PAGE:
When you change your mind at the last minute with design projects, it causes me to rework the files and lose time on other projects. Going forward, I would recommend  taking more time to review the draft before confirming.”

5. Don’t Forget the Good! You might be tempted to focus on just the negative actions and behaviors but don’t forget to share your thoughts on what your supervisor does that HELPS you perform better. They might not know and you want to make sure to reinforce their good qualities too.

Supervisors: How to Receive Upward Feedback

1. Review Feedback Outside of the Office.  If you review employee feedback in your office with the door closed and all of your subordinates outside the door, it could create distractions, tension in the office and worry amongst your personnel, which can harm productivity. Take it home when you have a chance to grab a coffee and review in detail, far away from the sources.

2. Don’t Take it Personally. Leaders have it rough. You are constantly making decisions and judgements to advance the outcome of your particular unit or team, all while trying to make a nurturing atmosphere for your staff. These colliding priorities leave managers in a tough spot and there is bound to be some less than ideal feedback. Don’t take it personally. Use your business maturity to reflect on the feedback and detect trends to find areas where you can feasibly improve. Remember that unlike you, most employees have not been given formal training for giving feedback and thus you will likely have some very raw information to absorb.

3. Don’t Hold it Against Anyone. You might recognize the source of the feedback from the examples used or tone of writing. Don’t hold the feedback against any employee. They are sharing their thoughts and no matter how ‘right’ or ‘wrong’ you feel they are, you won’t do anyone any favors by looming it over their heads and creating a whole new problem.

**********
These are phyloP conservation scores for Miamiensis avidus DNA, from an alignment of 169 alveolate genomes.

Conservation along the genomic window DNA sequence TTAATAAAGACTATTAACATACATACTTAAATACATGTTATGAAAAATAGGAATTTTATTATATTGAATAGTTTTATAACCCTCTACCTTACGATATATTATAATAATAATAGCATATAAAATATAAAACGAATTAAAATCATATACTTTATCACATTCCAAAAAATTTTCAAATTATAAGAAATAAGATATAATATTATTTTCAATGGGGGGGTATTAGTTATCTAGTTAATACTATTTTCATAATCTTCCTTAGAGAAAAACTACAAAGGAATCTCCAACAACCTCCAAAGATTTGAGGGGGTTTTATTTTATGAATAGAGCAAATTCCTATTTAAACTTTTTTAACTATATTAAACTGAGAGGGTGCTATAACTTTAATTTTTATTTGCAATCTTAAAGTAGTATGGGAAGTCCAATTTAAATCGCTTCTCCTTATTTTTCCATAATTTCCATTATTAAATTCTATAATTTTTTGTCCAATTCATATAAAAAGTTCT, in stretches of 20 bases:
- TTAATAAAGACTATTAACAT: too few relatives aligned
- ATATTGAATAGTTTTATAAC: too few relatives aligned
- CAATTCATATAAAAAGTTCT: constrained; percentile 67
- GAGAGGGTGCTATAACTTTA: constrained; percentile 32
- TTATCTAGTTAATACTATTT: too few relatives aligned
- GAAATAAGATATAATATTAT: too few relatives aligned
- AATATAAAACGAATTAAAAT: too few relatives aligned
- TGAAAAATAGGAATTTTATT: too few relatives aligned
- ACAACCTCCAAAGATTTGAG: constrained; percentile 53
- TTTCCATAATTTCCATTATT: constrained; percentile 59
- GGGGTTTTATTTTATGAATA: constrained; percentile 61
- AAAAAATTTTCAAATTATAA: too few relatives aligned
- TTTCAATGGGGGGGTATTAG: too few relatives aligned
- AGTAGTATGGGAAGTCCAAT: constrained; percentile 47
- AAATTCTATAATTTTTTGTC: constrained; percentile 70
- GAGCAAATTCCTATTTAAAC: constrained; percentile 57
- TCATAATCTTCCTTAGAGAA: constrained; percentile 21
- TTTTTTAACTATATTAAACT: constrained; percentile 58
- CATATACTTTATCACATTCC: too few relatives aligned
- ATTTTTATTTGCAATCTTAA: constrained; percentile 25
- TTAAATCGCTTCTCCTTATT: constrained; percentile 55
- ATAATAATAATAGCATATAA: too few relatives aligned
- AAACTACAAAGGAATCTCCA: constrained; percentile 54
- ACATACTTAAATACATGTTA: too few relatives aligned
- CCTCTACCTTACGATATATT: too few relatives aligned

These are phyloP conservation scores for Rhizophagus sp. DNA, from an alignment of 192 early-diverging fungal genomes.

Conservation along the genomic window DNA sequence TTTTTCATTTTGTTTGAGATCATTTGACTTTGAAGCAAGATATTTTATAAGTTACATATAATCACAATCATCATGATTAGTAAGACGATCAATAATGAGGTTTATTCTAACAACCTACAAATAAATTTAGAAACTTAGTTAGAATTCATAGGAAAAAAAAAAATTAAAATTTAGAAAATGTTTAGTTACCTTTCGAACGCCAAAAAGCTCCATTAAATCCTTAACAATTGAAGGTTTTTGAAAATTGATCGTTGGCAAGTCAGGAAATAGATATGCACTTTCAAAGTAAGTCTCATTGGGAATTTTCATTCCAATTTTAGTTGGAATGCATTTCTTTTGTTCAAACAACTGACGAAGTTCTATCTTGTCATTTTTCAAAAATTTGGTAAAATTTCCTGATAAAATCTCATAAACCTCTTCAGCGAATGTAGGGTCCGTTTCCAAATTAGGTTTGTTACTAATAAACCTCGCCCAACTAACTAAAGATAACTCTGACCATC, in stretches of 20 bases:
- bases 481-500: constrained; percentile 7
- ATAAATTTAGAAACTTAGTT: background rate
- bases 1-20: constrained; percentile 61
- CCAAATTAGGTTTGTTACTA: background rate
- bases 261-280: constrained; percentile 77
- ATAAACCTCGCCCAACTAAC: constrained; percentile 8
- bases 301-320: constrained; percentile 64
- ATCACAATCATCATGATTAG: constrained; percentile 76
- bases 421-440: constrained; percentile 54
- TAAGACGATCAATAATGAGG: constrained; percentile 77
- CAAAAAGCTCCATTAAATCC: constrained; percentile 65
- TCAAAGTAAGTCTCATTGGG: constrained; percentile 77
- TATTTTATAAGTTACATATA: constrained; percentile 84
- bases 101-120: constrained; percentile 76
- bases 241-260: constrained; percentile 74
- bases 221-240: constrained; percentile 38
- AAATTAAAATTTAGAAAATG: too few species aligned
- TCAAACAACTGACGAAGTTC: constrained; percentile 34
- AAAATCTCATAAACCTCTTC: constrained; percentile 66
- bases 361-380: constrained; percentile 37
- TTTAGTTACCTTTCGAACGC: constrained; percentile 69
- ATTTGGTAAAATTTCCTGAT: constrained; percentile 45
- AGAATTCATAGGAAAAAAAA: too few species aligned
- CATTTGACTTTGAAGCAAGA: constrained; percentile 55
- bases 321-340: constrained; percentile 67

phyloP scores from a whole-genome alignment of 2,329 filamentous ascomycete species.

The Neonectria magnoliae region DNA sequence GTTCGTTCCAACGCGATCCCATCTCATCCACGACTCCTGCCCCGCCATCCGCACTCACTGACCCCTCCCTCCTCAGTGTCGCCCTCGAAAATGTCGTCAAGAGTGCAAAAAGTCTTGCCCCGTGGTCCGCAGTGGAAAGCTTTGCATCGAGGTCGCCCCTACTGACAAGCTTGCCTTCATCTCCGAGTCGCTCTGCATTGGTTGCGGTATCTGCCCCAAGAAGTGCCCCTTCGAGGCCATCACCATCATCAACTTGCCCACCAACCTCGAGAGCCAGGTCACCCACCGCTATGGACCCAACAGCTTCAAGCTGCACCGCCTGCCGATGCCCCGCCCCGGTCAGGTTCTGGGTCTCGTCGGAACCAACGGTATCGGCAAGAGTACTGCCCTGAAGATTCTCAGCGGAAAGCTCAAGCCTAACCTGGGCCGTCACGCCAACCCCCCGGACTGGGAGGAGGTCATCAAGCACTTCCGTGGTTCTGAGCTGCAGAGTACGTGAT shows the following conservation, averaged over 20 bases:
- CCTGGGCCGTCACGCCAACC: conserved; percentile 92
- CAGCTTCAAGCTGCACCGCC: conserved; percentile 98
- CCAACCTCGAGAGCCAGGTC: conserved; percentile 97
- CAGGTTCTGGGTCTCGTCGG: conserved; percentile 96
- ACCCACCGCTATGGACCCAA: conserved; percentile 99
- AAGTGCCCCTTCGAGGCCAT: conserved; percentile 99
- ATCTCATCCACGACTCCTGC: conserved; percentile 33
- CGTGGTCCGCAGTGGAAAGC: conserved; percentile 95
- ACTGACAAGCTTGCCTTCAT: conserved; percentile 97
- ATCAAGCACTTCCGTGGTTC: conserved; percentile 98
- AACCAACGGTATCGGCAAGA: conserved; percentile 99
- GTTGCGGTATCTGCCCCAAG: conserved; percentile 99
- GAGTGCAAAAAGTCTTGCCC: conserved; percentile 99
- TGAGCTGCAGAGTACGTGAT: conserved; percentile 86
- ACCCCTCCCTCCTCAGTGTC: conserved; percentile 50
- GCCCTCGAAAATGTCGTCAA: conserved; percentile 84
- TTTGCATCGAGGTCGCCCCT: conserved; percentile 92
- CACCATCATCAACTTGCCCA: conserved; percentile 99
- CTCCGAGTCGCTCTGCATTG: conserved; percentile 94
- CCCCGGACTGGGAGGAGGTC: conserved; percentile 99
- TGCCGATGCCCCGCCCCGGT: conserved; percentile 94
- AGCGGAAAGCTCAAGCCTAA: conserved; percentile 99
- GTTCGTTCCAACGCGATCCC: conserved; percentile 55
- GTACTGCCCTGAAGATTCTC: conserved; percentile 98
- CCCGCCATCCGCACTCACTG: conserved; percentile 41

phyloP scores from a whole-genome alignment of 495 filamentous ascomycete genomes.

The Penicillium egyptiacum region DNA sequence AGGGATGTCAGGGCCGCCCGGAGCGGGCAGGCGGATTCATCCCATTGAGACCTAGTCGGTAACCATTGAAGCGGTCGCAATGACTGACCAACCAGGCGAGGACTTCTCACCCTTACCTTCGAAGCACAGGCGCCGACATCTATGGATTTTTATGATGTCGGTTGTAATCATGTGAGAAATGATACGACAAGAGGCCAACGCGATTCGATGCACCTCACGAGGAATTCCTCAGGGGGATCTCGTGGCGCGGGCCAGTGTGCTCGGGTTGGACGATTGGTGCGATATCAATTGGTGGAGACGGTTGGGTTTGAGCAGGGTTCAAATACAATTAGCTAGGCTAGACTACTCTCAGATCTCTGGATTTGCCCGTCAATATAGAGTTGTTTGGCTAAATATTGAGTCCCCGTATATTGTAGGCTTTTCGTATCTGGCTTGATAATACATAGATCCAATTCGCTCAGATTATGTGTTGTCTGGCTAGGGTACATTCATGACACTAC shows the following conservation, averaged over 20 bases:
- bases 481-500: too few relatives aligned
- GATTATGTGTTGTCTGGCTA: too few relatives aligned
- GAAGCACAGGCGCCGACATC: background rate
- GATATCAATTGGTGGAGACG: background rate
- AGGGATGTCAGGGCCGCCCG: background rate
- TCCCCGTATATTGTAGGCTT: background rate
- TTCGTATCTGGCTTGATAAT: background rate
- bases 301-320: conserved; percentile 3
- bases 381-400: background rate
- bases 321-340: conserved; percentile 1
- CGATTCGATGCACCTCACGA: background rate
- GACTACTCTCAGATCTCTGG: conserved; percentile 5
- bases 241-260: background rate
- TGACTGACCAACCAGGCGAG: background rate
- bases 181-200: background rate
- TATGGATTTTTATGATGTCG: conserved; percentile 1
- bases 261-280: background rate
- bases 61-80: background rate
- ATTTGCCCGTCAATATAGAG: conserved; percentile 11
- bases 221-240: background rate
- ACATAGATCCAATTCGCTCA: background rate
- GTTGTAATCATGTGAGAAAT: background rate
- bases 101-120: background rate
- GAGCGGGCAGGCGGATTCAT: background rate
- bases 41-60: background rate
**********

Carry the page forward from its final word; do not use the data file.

4. Agreement is Optional. Here’s the thing…if you get some feedback that you don’t agree with and can support with facts, then you aren’t obligated to act on the feedback. We only ask that you keep an open mind and remain honest about your own performance before making that call. Remember, just because you don’t agree, doesn’t mean that your team’s performance isn’t suffering because of it.

5. Use It. Use the feedback as an opportunity to grow. Just because you might not agree with some of it, if it is a trend among your team then it’s your duty as a leader to adjust your ways to ensure your team is operating at optimal capacity.  Just as you would continue on with anything you realize you are doing well, you are expected to change your approach to anything you might be less effective at.

6. Ask for more! If you are looking to create a culture where your feedback is received on an ongoing basis, then we recommend that managers ask for it in the same frequency. Waiting for formal upward feedback only tells your team that they can’t come to you if they have a burning issue. Find ways to encourage a performance dialogue with your team and you will be rewarded with much less shock and processing when formal feedback is solicited and you will see the results much sooner.

Making it easy with technology. If you’re looking for a way to implement upward feedback as part of your talent management processes, consider emPerform, which offers the opportunity to launch anonymous surveys and/or 360°reviews with the click of a button and encourage year-round feedback and performance dialogue between managers and employees.